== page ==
Illegality as an Excuse for Non-Performance: Laundy Hotels (Quarry) Pty Ltd v Dyco Hotels Pty Ltd
By Mark Skermer, Principal, and Darsh Chauhan, Law Clerk
On 8 March 2023 the High Court of Australia delivered judgment in the matter of Laundy Hotels (Quarry) Pty Ltd v Dyco Hotels Pty Ltd  HCA 6. The Court unanimously held that the vendor party to the contract was not in breach of a provision requiring it to ‘carry on the Business in the usual and ordinary course as regards its nature, scope and manner’ by its failure to fully operate the hotel business following a declaration by the Minister restricting trading hours in response to the COVID-19 pandemic.
The parties entered a contract for the sale of a hotel business. Clause 50 of the contract required the vendor to ‘carry on the Business in the usual and ordinary course as regards its nature, scope and manner’ until completion.
Between the date of execution of the contract and the date of settlement, the vendor reduced the operation of the hotel business in compliance with a direction issued by a State Minister in response to the COVID-19 pandemic. The purchaser refused to settle under the contract because it claimed that the vendor was in breach of clause 50.
On the settlement date the vendor issued the purchaser with a notice to complete and said that it was ready, willing, and able to effect the transaction. The purchaser did not respond but later received an updated valuation of the hotel for $1,000,000 less than its original valuation. It subsequently brought proceedings seeking a declaration that the contract had been frustrated or that the vendor was not entitled to issue the notice to complete. The vendor responded by serving on the purchaser a notice of termination for its failure to complete the purchase.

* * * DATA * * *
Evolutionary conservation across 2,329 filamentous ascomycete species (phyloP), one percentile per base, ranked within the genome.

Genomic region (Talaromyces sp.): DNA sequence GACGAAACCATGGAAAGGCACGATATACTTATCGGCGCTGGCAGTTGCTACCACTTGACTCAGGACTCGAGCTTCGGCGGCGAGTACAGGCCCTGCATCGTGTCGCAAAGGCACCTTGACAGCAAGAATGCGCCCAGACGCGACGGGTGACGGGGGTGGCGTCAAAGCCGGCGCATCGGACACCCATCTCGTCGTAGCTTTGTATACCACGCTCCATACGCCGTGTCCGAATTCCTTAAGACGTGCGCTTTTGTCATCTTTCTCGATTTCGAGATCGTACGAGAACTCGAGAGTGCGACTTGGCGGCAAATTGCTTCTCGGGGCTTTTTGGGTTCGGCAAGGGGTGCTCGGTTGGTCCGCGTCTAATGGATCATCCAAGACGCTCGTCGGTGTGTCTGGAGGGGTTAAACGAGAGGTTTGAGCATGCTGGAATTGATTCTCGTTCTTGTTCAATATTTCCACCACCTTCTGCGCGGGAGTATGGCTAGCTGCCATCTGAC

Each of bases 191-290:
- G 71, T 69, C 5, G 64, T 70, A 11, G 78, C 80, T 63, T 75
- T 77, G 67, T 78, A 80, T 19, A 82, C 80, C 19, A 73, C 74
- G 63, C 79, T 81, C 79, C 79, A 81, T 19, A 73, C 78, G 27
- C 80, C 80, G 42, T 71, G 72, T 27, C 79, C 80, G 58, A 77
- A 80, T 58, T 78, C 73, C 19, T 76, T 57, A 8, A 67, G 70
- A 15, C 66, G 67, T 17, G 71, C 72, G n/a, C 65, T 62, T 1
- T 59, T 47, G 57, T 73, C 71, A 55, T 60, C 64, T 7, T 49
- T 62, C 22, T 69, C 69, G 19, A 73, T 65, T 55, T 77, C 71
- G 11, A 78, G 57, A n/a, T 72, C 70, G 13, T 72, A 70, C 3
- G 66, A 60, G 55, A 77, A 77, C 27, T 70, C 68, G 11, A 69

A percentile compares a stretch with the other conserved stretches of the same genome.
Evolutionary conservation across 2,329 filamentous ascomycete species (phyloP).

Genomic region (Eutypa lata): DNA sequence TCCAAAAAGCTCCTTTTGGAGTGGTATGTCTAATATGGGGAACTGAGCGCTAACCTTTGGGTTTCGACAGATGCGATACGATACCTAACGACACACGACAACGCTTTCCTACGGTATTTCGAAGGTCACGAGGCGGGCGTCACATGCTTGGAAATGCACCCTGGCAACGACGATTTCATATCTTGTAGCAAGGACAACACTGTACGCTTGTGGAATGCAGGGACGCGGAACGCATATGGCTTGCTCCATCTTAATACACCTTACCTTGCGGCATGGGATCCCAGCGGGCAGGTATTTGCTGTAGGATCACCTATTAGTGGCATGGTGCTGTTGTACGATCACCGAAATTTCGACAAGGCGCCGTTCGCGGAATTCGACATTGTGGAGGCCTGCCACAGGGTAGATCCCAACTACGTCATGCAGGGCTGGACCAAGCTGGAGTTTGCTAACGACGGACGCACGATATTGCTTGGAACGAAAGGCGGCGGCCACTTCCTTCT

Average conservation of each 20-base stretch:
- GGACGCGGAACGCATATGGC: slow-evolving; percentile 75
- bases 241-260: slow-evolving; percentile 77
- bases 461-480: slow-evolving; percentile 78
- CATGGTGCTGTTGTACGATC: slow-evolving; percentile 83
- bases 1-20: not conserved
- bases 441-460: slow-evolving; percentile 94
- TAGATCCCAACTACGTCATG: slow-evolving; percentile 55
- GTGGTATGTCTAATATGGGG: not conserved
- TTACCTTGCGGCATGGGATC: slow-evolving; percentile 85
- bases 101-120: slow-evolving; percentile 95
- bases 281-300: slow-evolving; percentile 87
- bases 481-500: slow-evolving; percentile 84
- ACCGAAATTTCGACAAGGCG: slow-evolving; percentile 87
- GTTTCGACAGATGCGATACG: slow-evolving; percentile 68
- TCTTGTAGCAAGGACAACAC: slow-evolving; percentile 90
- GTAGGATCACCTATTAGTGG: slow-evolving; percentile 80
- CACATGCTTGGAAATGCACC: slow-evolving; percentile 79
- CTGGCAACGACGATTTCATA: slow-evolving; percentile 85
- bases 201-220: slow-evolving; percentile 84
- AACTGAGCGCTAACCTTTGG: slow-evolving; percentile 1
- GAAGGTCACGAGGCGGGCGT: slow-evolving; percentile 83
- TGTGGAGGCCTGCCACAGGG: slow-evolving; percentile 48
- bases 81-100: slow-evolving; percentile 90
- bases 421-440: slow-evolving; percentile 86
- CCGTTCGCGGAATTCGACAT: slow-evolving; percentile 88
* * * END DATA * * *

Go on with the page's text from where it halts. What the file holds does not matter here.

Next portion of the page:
Issue and Decision
The Supreme Court of NSW found for the vendor at first instance and held that the vendor was entitled to loss of bargain damages by reason of the purchaser not settling. The purchaser appealed to the Court of Appeal of NSW and succeeded.
The vendor then appealed the decision of the Court of Appeal of NSW to the High Court.
By way of summary, the issue the High Court had to determine was whether the vendor was in default by failing to operate the business in its usual course in the lead-up to settlement.
The High Court unanimously allowed the appeal and held that the vendor could not be expected to carry on the business unlawfully during the period between the execution of the contract and the settlement date by reason of the COVID-19 restrictions.
The High Court held that the purchaser could not avoid completion of the contract simply because the valuation of the hotel had decreased between the date of the contract and the date of completion. In effect, the reduction in the scope of trade by the vendor was not treated as a basis to permit one of the contracting parties to abandon performance given the unique COVID-19 circumstances.
This case is authority for the proposition that if you enter into a contract, you will be obliged to perform it even if it no longer becomes in your commercial interests to do so. It is a good reminder for parties to maintain a healthy dialogue when communicating about performing their respective contractual obligations.
If you have any questions regarding this decision or any matters raised by it, please feel free to get in contact with Mark Skermer of the MST Dispute Resolution and Litigation team on (03) 8540 0262, or by email at email@example.com.